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Paleontologists Unzip Our Genes

July 7, 2015 1:01 pm | by Kyle Frischkorn, Columbia University | News | Comments

Recently, a spate of studies by paleontologists have used genomics to delve into the lives of ancient humans. These studies have capitalized on futuristic next generation techniques to reveal the genealogy, travel plans and sex lives of our ancestors.

Oldest Known Old World Monkey Had Tiny, Complex Brain

July 6, 2015 7:00 am | by Duke Univ. | News | Comments

The brain hidden inside the oldest known Old World monkey skull has been visualized for the...

Saber-toothed Cat’s Fangs Appeared Late, But Grew Twice as Fast

July 1, 2015 4:11 pm | by Seth Augenstein, Digital Reporter | News | Comments

The saber-toothed cat’s trademark canine teeth grew at a tremendous rate– but appeared later...

South Africans Used Milk-based Paint 49,000 Years Ago

July 1, 2015 7:00 am | by Univ. of Colorado Boulder | News | Comments

An international research team has discovered a milk-and ochre-based paint dating to 49,000...

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South Africans Used Milk-based Paint 49,000 Years Ago

July 1, 2015 7:00 am | by Univ. of Colorado Boulder | News | Comments

An international research team has discovered a milk-and ochre-based paint dating to 49,000 years ago that inhabitants of South Africa may have used to adorn themselves with or to decorate stone or wooden slabs.

Today in Lab History: Chinese Emperor Patents Toothbrush

June 26, 2015 7:00 am | by Lily Barback, Associate Editor | News | Comments

On June 26, 1498, the Chinese Emperor patented the first toothbrush. It was made from hogback bristles attached to bone or bamboo. While that might sound unhygienic to people with electric toothbrushes, floss and mouthwash, the emperor’s toothbrush was— compared to what came before it— highly advanced.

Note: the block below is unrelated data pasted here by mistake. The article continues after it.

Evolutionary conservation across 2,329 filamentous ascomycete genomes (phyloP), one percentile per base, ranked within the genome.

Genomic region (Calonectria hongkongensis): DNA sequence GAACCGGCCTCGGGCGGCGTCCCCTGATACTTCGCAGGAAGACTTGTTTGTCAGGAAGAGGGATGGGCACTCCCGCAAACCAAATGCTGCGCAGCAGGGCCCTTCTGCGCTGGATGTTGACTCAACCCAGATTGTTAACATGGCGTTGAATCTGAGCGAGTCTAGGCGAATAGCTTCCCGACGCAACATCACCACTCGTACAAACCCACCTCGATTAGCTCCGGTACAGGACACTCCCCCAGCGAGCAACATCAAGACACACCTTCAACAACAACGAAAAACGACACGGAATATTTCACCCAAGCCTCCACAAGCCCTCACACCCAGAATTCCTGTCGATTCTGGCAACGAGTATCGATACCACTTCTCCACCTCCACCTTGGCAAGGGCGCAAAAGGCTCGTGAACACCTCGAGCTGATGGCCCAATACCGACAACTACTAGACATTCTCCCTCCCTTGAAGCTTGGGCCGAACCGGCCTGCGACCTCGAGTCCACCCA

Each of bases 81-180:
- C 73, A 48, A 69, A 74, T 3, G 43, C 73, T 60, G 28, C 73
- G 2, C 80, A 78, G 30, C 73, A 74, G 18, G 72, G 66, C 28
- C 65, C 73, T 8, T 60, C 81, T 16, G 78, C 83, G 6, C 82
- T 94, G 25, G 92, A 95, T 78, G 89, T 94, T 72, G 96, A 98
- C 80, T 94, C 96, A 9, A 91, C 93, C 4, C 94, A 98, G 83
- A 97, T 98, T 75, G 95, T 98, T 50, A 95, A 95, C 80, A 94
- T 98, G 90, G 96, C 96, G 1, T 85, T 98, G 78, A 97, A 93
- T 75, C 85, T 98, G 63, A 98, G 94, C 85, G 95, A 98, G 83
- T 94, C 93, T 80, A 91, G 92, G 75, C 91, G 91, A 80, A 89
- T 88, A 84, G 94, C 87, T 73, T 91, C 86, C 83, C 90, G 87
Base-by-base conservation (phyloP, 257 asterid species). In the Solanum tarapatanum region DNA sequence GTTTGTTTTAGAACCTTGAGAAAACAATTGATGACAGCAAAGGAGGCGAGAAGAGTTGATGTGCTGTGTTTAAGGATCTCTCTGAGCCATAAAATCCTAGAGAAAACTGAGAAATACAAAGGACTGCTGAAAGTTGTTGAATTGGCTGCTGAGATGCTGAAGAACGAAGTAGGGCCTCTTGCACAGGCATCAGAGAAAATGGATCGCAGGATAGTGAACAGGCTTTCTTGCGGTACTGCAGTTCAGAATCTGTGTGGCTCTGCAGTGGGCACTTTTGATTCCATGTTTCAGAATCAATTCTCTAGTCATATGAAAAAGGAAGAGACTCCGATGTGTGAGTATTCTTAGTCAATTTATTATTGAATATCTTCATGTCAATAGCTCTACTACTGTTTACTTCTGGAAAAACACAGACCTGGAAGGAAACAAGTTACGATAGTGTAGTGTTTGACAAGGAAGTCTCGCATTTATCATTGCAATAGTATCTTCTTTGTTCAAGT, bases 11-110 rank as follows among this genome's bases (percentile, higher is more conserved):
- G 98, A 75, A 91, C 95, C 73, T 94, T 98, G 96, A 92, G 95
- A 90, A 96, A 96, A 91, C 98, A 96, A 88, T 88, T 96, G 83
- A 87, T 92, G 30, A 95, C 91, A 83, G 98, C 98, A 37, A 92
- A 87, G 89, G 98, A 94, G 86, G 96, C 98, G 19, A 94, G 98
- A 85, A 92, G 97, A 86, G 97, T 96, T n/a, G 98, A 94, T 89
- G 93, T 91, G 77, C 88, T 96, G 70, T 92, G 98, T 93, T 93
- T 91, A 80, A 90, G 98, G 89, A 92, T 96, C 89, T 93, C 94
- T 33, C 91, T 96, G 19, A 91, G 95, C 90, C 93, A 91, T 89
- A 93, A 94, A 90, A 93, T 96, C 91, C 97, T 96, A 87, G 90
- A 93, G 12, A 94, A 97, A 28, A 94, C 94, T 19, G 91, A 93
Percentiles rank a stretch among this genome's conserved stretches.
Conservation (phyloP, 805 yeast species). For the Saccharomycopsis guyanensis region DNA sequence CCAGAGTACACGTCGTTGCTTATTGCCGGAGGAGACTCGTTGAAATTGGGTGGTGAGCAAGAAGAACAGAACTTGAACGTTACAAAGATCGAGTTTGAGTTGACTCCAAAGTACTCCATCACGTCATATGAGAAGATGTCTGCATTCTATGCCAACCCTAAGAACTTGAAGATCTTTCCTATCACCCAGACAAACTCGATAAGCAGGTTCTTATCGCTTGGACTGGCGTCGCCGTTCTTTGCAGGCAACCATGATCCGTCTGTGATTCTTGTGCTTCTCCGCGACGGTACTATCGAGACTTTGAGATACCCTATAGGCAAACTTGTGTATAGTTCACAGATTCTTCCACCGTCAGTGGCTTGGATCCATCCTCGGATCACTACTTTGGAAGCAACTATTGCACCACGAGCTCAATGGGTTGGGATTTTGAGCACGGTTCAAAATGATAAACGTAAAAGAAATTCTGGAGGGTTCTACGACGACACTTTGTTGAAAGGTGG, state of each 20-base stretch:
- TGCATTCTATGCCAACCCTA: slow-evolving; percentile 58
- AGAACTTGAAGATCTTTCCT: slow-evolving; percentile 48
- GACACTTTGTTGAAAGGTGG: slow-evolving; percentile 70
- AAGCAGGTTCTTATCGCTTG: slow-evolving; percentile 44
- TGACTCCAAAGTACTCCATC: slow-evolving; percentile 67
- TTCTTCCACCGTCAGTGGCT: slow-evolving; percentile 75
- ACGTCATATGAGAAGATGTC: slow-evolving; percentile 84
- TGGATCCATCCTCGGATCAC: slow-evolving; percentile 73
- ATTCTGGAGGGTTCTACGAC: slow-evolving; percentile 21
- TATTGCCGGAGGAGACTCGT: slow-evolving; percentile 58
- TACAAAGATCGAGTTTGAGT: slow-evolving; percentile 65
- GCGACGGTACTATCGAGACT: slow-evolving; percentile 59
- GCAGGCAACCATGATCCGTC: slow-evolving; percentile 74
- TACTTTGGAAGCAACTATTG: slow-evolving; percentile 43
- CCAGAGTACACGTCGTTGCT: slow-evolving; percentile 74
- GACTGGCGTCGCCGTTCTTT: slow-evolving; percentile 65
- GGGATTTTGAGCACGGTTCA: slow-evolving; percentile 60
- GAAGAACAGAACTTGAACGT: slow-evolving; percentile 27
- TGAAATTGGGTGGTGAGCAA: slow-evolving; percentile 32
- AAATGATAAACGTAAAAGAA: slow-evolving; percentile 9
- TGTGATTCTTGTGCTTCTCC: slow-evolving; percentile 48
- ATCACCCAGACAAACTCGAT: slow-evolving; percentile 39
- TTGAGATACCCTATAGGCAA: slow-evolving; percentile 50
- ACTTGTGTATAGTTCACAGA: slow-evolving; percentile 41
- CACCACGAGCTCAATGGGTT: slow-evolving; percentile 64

Wash. Gov. Asks for 9,000-year-old Kennewick Man to be Returned to Natives for Reburial

June 25, 2015 12:10 pm | by Seth Augenstein, Digital Reporter | News | Comments

The Kennewick Man, a 9,000-year-old skeleton, has been the subject of a legal back-and-forth ever since he was dug out of a Washington river in 1996. The Native American groups in the area called him the “Ancient One,” and unsuccessfully fought in court to get him reburied. One week after advanced genetic testing apparently proved their claims, they are getting support from Gov. Jay Inslee.


'Ring of Teeth' Sheds Light on Bizarre Fossil

June 25, 2015 7:00 am | by Univ. of Cambridge | News | Comments

A new analysis of one of the most bizarre-looking fossils ever discovered has definitively sorted its head from its tail, and turned up a previously unknown “ring of teeth,” which could help answer some of the questions around the early development of molting animals.

Forgotten Fossil Shows Teeth Evolved Earlier than Thought

June 24, 2015 2:20 pm | by Naturalis Biodiversity Center | News | Comments